Greek reddened beef stew is a warm and cozy traditional staple dish in Greece and…
Most of the girls I know have their personal hairdresser. I have my personal butcher.
This time, I din’t buy the gorgeous rib steaks from him but from a local super market. But my personal butcher (my personal butcher is my dear friend Daron, you know, the armenian guy who had his birthday and invited us for the armenian bbq) came by my house and checked it before cooking. Or he just wanted to eat some.
The bad news for him is that I have only bought two rib steak beefs, one for me and for my roomie. Ok, his is not just my roomie but this is another story.
I have cooked each steak in a different way in order to discover which method is the best. Regardless the method, I left the rib steak beef at room temperature about two hours.
Method no 1:
Brush both sides of the steak with oil and season with salt and pepper. When the pan is heated place steak in skillet and sear for 1 minutes for each side (be careful and turn the steak with tongs, it’s important). After 2 minutes reduce the temperature to half, add 2 tablespoons of butter, fresh thyme, rosemary and 1 clove of garlic. Baste the meat with this buttery gravy and cook for 4-5 minutes. When ready transfer to a wire rack and pour sauce over them. It’s important to let them rest for at least 5 minutes.
Method no 2:
Brush both sides of the steak just with oil. When the pan is heated place steak in skillet and sear for 30 seconds. Turn with tongs and cook another 30 seconds, then keep flipping the steak and cook for another 2 minutes in total. This time is for medium-rare steak. If you prefer medium, add a minute to both of the turns. Remove the steak from the skillet, cover loosely with foil and rest for 2-3 minutes. Serve whole or slice thin and fan onto plate. Then add just salt.
Well, the winner of this competition was the second method. I suppose that rejecting method no 1 has to do with the fact that I have induction hubs and when I was lifting the pan in order to baste the meat with the buttery gravy the hub was closing. Moreover I think that brushing the steakhust with oil and flipping it per thirty seconds make it more juicy.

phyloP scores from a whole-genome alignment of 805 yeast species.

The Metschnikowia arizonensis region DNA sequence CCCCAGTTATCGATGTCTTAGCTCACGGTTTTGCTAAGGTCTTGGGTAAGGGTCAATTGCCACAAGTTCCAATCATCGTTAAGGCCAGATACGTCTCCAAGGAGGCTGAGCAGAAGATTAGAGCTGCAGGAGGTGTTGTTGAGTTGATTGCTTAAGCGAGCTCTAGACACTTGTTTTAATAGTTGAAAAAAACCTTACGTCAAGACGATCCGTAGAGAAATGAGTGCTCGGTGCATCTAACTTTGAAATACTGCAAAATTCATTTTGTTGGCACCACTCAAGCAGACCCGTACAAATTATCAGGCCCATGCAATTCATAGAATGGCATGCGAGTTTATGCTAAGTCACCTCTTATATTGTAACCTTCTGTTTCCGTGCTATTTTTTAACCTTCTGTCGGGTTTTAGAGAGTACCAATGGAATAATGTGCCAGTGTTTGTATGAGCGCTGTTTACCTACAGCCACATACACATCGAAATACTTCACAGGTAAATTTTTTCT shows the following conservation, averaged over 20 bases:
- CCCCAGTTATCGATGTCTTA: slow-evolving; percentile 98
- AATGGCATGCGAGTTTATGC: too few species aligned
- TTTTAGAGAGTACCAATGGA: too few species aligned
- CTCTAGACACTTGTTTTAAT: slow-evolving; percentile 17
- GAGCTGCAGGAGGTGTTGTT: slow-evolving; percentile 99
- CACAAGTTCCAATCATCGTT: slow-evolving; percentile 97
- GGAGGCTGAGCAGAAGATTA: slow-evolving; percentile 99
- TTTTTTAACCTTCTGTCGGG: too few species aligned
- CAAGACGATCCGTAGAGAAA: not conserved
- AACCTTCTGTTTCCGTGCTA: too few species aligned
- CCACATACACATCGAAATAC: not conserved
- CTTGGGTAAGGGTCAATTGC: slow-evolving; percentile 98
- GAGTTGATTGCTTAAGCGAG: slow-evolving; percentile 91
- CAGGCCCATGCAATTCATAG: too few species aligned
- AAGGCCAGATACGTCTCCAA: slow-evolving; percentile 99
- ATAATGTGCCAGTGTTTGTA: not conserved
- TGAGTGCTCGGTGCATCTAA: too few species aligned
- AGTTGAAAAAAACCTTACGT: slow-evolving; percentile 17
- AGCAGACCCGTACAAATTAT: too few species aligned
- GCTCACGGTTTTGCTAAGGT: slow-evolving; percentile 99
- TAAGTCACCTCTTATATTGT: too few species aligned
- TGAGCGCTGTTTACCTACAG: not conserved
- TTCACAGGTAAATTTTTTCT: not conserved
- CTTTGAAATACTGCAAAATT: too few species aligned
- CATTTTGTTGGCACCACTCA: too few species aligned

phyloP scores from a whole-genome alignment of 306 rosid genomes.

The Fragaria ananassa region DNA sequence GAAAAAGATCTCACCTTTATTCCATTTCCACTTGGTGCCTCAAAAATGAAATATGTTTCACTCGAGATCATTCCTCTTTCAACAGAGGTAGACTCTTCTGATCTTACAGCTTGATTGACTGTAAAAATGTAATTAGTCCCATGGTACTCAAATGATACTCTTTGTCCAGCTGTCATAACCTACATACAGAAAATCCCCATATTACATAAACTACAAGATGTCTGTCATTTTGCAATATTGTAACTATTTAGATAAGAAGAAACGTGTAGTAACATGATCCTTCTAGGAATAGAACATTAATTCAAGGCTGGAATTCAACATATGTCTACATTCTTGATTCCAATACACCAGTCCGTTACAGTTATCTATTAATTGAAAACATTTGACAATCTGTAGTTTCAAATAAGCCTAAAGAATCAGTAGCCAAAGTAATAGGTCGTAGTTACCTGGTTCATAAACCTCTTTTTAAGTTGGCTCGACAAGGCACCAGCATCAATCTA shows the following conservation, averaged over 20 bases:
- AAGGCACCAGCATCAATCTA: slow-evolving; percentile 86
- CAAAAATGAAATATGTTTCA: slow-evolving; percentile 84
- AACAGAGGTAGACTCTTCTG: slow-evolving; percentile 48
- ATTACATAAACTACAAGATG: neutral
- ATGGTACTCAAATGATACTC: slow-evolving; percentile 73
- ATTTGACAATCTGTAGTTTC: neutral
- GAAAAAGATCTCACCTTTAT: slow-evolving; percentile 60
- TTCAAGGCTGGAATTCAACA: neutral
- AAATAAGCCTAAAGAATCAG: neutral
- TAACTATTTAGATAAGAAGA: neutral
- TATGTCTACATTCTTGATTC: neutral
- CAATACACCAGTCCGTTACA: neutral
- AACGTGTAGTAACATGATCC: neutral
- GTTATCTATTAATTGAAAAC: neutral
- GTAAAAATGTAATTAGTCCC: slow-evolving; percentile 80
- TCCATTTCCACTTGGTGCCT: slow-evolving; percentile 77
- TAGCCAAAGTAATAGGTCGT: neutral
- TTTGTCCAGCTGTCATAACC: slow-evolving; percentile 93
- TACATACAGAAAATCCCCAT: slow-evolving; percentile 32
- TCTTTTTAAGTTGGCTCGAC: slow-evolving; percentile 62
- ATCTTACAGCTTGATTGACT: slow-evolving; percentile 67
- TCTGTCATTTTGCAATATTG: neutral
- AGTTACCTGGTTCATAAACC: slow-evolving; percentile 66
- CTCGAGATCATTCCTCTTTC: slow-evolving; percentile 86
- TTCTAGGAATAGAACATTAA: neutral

I served both steaks with potatoes and baba ganoush. It was the first time for making baba ganoush and that’s why I wanted to have a back up plan (a.k.a. potatoes).
For making baba ganoush and potatoes you will need:
- 1 large eggplant
- 1 large potato or 2 regular ones
- olive oil
- 1/3 clove of garlic
- 2 tablespoons tahini
- grated zest and juice from 1/2 a lime
- ½ teaspoon ground cumin
Preheat your oven to 220°C, quarter the eggplant and place in a roasting pan lined with parchment paper. Cut a couple of potatoes into wedges and put them in the pan also. Drizzle both with some olive oil and season with salt and pepper. Bake for 30-40 minutes, until golden and crunchy.
Remove the eggplants and potatoes from the oven. Set the potatoes aside. Scoop out the flesh of the eggplant and chop. Beat 1/3 of a garlic clove in a blender with some olive oil, until the garlic breaks down completely. Pour garlic mixture over eggplants and add tahini, lime zest, lime juice, some coarsely chopped parsley, pinch of ground cumin, salt and pepper.Your baba ganoush is ready. Serve meat with baba ganoush and potato wedges.
Regardless the method that you will choose I’ll suggest the following:
- The meat should be at room temperature
- Turn the steak with tongs, it’s important
- Rest the steak for 2-3 minutes
I’d love to hear your thoughts on rib steak beef, since I am not 100% sure that I have found the perfect way to cook my steak.